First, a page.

IDC and Gartner on blockchain: What CIOs should be doing now
Blockchain. Health IT professionals know about the distributed ledger technology so full of promise for boosting EHRs, enabling interoperability, data cybersecurity and streamlining the supply chain.
Those are just three of the oft-cited use cases. Myriad others have already emerged, and more are surfacing while technologists and IT executives sort the hype from reality.
The overarching question, in the meantime is: What will it take for blockchain to gain a wider foothold in healthcare?
What IDC, Gartner advise CIOs to know about blockchain
IDC on Tuesday published a new report “Blockchain in Health IT Interoperability,” while tech consultant Gartner last week updated an advisory geared toward chief information officers spanning multiple vertical industries.
Gartner research published in July 2018 projected that companies worldwide, not just healthcare, will invest some $360 billion by 2026 on the way to a major spending surge that surpasses $3 trillion by 2030.
Gartner added that blockchain is not straightforward and, instead, will force hospitals to embrace decentralization within existing business models and processes -- which is going to be a high hurdle given that only one percent of CIOs responding to the Gartner Survey have adopted blockchain and a mere 8 percent are in pilot or short-term executions stages while 77 percent currently have action planned.
“CIOs can (and should) now to begin considering blockchain without the risk of being left behind,” Gartner wrote in its advisory. “Hype Cycles are not indicating obsolescence. Re-engineering businesses to the extent that blockchain envisages will take time, but that doesn’t mean it won’t happen and the extent of that change on businesses, industries and society will be enormous.
To that end, IDC made recommendations for employing blockchain.
First and foremost, weigh the pros and cons of blockchain interoperability and make informed decisions, the firm said. It’s critical to give some thought to how decentralized, distributed and immutable properties might help stakeholders achieve their goals.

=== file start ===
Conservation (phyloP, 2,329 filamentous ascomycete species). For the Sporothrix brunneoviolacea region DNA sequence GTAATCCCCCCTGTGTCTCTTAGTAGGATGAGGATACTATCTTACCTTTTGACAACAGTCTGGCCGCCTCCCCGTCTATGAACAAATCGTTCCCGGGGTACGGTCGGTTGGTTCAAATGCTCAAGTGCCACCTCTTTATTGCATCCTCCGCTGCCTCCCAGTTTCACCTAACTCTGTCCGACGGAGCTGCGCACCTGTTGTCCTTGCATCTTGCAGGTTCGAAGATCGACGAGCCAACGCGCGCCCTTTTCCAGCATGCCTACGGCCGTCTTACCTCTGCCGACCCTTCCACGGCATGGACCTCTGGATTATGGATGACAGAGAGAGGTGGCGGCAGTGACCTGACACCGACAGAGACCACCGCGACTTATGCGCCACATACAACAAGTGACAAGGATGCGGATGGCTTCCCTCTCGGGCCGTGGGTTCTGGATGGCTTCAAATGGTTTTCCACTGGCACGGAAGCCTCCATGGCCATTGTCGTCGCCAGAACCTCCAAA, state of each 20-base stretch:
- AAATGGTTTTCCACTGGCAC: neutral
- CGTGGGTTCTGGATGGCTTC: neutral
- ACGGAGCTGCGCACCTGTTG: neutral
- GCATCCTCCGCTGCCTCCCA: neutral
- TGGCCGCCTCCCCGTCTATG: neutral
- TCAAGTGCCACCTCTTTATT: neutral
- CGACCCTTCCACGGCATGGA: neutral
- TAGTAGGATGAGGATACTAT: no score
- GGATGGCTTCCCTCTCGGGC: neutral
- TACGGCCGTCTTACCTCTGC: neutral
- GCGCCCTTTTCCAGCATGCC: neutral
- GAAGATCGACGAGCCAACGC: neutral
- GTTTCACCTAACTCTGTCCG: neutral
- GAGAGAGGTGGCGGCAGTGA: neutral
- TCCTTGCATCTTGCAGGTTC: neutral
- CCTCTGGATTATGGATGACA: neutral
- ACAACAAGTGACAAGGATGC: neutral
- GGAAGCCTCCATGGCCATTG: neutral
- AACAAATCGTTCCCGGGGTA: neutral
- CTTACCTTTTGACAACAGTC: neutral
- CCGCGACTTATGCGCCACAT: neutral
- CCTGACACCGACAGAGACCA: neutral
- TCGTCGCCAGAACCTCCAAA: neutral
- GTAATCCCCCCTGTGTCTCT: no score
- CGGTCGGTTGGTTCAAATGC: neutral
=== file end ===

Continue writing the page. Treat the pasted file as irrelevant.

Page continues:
IDC also suggested that hospitals press for blockchain interoperability with providers and patients, and to coordinate tasks, such as reconciling data and gathering records from various sources. It’s important to adopt blockchain interoperability early to take advantage of low-hanging fruit.
And if publicly-driven blockchain interoperability seems too much of a risk, consider going private.
Blockchain interoperability and beyond
Blockchain technologies also offer an opportunity to unleash untapped value and logic from relatively stagnant and siloed data reserves.
IDC, for instance, noted that by 2020, 20 percent of healthcare organizations will have moved beyond pilot projects and will be using blockchain routinely for operations management and patient identity.
Moving forward, blockchain contributes to reshaping healthcare interoperability by serving as a next-generation middleware that couples health data with decentralized, distributed and immutable qualities, IDC said. With the advent of FHIR and open APIs, blockchain could provide a lattice to accelerate clinical data distribution.
Blockchain "could solve the challenge health systems have when their datasets get mismatched, or the problem of duplicate records," said StClaire. For one thing, under the current system, there are "20 different ways you can enter date-of-birth. Not a really great approach."
Experts say blockchain could solve the challenge health systems have when their datasets get mismatched, or the problem of duplicate records. Others suggest blockchain could help processing and adjudication of claims, noting that 6 percent of all claims are denied because of incomplete or incorrect information. The list of use cases also includes a master patient index, clinical trials, supply chain and more.
Whether blockchain will truly empower the industry with new ways of achieving interoperability or ultimately land in the buzz trash bin -- well that, of course, remains to be seen.
Gartner’s updated advisory, however, carried this ominous caution: “CIOs ignore the trend at their peril.”